​​​​Robert Davidson (centre) and fellow referees volunteer at a soccer tournament for cystic fibrosis
A year and a half after his lung transplant, Robert Davidson (centre) and fellow referees
volunteer at a soccer tournament for cystic fibrosis. (Photo: Robert Davidson)​

Robert Davidson has a lot of good things happening in his life these days.

"I've got a granddaughter now and I'm not dead," said Davidson, the wry-humoured 65-year-old lung transplant recipient diagnosed with Idiopathic Pulmonary Fibrosis (IPF) six years ago. Today, he can breathe, stand-up and brush his teeth at the same time.  

IPF is a rare disease – a scarring in the lungs which makes it difficult to breathe. Over time, the scarring becomes so thick that the lungs cannot take in oxygen. "Idiopathic" means of 'unknown cause'. 

Don't believe everything you read

In 2007, Davidson coughed up blood while volunteering as a soccer referee. Shortly after, he was diagnosed with IPF.  At the time, he knew nothing about the condition. 

His wife, Heather, who had known someone with IPF, was horrified by the diagnosis. 

Davidson's doctor told him not to do research on the Internet because it would scare him. He ignored that caution.   

Online, he found that IPF was fatal; he could expect to live 2-5 years. There was no treatment or cure. However, he also learned that some people had lived for 18 years. 

"In 2008, I was fine. IPF is the kind of disease that just moves along," said Davidson who began ticking off items on his bucket list. He travelled to Scotland, China and the Himalayas. The disease continued to creep up on him. To make matters worse, he had a minor heart attack in 2009. 

Davidson was referred to Toronto General Hospital's Lung Transplant program to be monitored more closely in case the disease progressed. He was told to lose weight. By drinking only protein drinks, he lost 70 pounds. As time marched on, his health declined and he was close to dying. 

By the end of 2009, Robert was on oxygen. At home, much of his time was spent sitting in a chair "doing nothing". In fact, chairs figured very prominently in his life. He lined them up all over his house just to move 30 feet. That Christmas, Robert used a wheelchair to do his shopping at the mall. 

"It was really rough. It took courage just to move around. Even with oxygen, I couldn't breathe," he remembered. "When you have IPF, you can't do two things at once," he said.  He had to sit down to shave. Everything takes great effort when you can't breathe.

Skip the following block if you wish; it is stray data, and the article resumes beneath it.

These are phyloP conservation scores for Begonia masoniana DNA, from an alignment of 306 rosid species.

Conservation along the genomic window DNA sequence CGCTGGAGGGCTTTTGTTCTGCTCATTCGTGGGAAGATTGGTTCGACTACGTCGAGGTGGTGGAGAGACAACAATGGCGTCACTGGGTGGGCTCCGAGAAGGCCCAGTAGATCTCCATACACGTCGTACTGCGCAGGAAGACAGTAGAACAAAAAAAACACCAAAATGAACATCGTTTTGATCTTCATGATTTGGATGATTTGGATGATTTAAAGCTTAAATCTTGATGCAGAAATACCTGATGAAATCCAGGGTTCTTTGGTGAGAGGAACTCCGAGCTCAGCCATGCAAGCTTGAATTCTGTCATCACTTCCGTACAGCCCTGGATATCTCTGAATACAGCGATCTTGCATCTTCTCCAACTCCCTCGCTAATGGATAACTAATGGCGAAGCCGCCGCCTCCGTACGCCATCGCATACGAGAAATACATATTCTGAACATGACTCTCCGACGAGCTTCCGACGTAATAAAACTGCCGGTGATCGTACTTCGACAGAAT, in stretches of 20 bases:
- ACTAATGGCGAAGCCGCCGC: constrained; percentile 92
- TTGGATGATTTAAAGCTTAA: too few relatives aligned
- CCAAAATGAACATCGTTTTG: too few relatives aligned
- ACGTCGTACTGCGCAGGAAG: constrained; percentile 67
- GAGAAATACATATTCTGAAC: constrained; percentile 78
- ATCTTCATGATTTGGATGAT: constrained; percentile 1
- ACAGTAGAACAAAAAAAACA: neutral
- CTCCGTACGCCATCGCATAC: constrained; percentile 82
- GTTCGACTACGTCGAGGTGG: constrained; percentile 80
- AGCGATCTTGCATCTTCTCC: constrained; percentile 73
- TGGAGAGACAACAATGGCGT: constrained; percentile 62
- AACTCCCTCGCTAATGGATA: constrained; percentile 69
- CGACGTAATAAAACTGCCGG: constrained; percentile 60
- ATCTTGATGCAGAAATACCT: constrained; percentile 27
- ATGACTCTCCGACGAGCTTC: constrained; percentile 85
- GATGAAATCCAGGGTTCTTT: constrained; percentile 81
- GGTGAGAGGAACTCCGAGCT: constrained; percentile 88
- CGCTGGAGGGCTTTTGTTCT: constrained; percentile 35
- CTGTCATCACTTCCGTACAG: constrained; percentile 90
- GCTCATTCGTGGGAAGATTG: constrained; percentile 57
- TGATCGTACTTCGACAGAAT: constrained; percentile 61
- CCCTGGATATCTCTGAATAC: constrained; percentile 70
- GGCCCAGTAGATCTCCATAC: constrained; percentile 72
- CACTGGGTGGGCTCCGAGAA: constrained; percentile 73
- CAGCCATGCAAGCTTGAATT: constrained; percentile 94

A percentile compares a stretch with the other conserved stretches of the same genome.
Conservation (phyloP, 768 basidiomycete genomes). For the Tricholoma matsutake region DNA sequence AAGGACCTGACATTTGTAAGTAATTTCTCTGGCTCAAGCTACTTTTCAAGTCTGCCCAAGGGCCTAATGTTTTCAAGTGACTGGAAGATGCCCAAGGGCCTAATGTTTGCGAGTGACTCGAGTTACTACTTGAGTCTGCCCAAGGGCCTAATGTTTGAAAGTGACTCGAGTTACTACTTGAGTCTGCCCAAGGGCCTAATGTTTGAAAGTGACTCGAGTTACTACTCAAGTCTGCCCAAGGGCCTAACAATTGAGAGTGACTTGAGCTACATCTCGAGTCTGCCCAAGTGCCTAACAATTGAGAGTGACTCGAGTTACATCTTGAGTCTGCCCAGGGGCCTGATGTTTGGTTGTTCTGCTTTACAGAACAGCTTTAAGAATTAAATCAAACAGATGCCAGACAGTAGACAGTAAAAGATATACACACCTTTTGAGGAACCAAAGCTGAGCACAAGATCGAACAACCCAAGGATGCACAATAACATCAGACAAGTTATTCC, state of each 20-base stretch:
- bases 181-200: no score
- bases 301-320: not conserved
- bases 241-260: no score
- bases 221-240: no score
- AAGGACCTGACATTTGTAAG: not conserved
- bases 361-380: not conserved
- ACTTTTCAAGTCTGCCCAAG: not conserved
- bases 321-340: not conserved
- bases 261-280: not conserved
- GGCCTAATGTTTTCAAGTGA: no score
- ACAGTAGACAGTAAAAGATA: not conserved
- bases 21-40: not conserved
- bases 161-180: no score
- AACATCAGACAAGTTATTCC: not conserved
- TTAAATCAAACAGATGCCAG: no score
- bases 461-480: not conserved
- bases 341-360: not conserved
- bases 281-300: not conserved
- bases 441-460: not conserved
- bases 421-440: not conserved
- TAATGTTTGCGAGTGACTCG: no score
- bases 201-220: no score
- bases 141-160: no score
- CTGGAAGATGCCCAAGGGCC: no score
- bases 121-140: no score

Robert Davidson and his wife, Heather
Robert Davidson and his wife, Heather, established the Canadian Pulmonary Fibrosis
​Foundation in 2009. (Photo: Robert Davidson)


​'Breathing was beautiful'

By November 2009, Davidson needed help to shower and dress.   

Hope arrived in 2010, when he was placed on the lung transplant waiting list. 

His physiotherapist set up his exercise program to help get him in shape for a transplant; the next day, his oxygen saturation plummeted. 

In January 2010, Davidson received that wonderful call:  "We have lungs. How long will it take you to get to Toronto General Hospital?"  His adrenalin kicked in, but the Markham, Ontario resident remained calm. 

As he was wheeled into the OR, Davidson wondered if he'd survive. "If it didn't work out, it wouldn't be a problem for me, but I knew that Heather would be very upset if I died on the table," he said. 

The operation worked out. 

"Breathing was beautiful," he remembered. 

"All of the doctors, nurses and personal care assistants at the hospital were terrific. They were competent, attentive, caring and friendly. The best in the world," added Davidson with gratitude. 

A positive attitude

"I am a positive sort of person. I knew I was going to beat the disease somehow," he said.  His wife supported him all the way and tried to keep life as normal as possible.  It was a huge strain on her. 

It's been almost four years since Robert's transplant. The experience hasn't always been smooth sailing. Davidson has had four organ rejection episodes and four major infections. 

Giving back 

Robert and Heather are givers.  When they found there were no resources for people with IPF in Canada, they thought, "What can we do about it?" 

In 2009, single-handedly, the couple established the Canadian Pulmonary Fibrosis Foundation​.

The organization provides education and support to people affected by pulmonary fibrosis by answering non-medical questions about the disease. In addition, they have supported a number of UHN programs through their Foundation's fundraising efforts. 

Davidson has also written a book "Because Breathing Should Never Be Hard Work"​.  



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